When you’re a ghostwriter, the first call with a prospective client is important. You need to vet them and also give them a chance to vet you. It’s no good if they decide they want to work with you and then they find out you’re not a good fit. A discovery call is the first short phone or video conference call between a ghostwriter and a prospective client. The point of this call is to learn how the client’s business works, what they sell, who their target audience is, and their writing needs. If you’re interested in working with this prospect, it’s also your opportunity to get some questions answered so you can decide if they’re a good fit for you.

The questions you ask during a discovery call are going to vary depending on the type of writing you do, but there are some general questions that will put you (the ghostwriter) at ease, help you figure out if you want to work with this person, and also help you prepare for an eventual client agreement. If you’ve never worked as a ghostwriter before, you might wonder what types of questions a ghostwriter should ask prospective clients during a ghostwriting discovery call.

These 20 questions a ghostwriter should ask prospective clients during their discovery call are ones I have used and found helpful.

  1. What is your book about? This may seem like an obvious question, but you’d be surprised how many people have trouble describing what they want to write their book about.
  2. Have you written anything? If yes, how much have you written and are you willing to share it with me?
  3. Do you have research materials or sources? Are you also willing to share these?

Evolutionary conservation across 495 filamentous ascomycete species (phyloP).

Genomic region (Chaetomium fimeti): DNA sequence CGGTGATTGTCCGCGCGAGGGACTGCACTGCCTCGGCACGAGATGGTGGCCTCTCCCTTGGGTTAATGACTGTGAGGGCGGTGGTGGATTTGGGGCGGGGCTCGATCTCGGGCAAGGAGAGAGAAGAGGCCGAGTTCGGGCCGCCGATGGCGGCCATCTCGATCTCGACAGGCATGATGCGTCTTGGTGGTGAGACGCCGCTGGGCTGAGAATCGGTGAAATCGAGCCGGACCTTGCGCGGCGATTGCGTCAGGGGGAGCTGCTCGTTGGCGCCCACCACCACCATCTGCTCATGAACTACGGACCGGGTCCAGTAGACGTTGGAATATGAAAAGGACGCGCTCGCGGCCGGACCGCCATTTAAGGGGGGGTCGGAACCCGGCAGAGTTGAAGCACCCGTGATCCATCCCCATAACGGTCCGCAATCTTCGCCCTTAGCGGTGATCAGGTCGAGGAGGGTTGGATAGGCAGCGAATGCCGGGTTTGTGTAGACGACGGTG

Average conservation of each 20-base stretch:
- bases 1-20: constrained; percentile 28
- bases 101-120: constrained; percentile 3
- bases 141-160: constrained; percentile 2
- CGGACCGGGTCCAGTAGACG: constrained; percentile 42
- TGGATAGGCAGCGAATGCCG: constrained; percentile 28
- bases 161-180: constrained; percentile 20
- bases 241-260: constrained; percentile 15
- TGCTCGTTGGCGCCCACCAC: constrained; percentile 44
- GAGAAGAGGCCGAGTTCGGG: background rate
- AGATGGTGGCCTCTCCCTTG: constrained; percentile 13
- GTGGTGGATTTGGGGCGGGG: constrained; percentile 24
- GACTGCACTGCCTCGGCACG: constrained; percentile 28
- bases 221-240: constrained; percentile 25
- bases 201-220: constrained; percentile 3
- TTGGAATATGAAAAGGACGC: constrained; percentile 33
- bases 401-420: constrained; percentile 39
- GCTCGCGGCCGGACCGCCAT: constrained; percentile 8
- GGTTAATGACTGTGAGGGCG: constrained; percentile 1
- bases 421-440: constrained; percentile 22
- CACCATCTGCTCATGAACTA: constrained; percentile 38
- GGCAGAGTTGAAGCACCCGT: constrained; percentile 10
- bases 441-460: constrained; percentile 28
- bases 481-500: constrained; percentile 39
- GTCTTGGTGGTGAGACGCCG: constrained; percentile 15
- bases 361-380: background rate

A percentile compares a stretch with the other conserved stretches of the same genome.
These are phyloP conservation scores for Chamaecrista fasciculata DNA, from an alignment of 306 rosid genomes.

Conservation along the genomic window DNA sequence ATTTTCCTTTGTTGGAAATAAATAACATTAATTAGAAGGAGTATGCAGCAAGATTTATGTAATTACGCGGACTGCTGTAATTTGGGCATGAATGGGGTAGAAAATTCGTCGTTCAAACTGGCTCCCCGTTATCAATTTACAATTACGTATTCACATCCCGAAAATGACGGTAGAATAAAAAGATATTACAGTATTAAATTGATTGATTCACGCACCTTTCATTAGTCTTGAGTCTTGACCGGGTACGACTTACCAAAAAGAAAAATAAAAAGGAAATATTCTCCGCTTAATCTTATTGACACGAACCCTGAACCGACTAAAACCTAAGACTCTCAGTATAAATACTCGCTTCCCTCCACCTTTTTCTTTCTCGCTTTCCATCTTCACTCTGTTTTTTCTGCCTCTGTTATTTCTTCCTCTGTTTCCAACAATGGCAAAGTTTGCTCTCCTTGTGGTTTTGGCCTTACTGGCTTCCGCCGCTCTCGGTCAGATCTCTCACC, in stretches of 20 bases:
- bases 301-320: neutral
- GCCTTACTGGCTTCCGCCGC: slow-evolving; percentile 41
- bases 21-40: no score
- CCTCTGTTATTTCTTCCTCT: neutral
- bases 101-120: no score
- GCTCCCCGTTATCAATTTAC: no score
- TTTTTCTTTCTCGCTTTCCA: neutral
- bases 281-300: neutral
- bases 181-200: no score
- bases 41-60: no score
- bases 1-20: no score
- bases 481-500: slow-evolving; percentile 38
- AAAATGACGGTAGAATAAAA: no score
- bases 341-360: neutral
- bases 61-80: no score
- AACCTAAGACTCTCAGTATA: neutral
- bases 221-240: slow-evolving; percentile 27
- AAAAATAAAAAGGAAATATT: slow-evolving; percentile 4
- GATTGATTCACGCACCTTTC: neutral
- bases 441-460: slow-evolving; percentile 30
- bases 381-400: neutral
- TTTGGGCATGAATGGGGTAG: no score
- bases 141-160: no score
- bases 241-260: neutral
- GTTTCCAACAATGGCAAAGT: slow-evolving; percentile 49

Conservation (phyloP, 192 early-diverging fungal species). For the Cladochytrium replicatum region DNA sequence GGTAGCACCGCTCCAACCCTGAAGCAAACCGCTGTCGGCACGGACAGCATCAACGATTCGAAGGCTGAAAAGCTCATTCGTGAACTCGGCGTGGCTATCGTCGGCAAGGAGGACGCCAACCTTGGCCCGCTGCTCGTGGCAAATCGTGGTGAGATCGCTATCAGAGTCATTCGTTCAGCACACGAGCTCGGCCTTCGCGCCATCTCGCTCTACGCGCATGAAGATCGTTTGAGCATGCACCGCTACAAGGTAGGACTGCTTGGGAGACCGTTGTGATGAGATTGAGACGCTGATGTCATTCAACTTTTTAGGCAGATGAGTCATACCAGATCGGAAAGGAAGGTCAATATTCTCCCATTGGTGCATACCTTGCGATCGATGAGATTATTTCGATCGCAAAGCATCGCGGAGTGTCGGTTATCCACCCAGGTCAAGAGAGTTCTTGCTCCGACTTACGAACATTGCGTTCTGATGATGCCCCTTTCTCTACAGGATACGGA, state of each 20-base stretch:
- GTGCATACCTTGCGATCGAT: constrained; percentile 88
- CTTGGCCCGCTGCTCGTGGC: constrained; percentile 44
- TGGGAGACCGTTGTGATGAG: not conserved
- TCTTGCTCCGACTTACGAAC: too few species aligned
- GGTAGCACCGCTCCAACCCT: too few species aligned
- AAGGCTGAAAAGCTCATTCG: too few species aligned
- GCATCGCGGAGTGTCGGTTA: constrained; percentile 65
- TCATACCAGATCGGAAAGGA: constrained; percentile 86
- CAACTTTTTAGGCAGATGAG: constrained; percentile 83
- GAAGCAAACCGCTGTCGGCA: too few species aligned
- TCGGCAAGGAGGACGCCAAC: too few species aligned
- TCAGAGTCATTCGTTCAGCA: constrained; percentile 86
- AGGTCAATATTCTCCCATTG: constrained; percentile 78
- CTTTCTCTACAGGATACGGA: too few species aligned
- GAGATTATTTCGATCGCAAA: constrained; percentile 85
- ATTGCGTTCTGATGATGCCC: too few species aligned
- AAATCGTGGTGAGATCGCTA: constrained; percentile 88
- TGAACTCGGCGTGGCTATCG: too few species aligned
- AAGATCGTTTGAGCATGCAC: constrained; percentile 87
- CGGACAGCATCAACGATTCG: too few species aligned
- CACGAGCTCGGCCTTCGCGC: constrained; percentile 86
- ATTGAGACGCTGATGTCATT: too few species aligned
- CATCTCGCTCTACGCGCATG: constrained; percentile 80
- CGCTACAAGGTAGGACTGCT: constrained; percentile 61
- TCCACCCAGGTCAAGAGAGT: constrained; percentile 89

4. Who is your target audience?
  5. What message do you want to pass across to your target audience with this book?
  6. What would you like to tell me about yourself and why you’re interested in writing a book?
  7. Why do you want to hire a ghostwriter?
  8. What’s your book’s title and subtitle?
  9. What’s your goal for writing this book?
  10. Do you intend to publish it? If yes, how do you intend to publish it (traditional publisher, self-published)? Do you have a timeline for getting it done?
  11. What is the scope of your book, and what will it entail?
  12. How many pages or words do you need written? Do you need help with creating an outline or just with writing the copy? 
  13. Is it a one-off project or an ongoing one?
  14. How much time do you have to get this project completed? What’s your deadline for having all the content written or edited?
  15. What are some other books similar to what you have in mind?
  16. What’s your budget for this project?
  17. How do you want the communication to be? Do you want a hands-on or hands-off approach?
  18. Will I be interviewing anyone else on your team or should I stick with just you as my source of information and ideas?
  19. What are your expectations of me for this project?
  20. Are you willing to sign a contract that will guide our working together?

Please note that ghostwriting does not involve writing just books for clients. You could create social media content or write blog posts, too. Therefore, the kinds of questions you ask should apply to the work you do. The discovery call is a conversation you need to have with each of your prospective clients before you work with them. The questions above are not exhaustive and there is no limit to the questions you should ask a client. 

It is also important for you to take notes during the call or record the whole call. However, make sure you inform the client before doing so.

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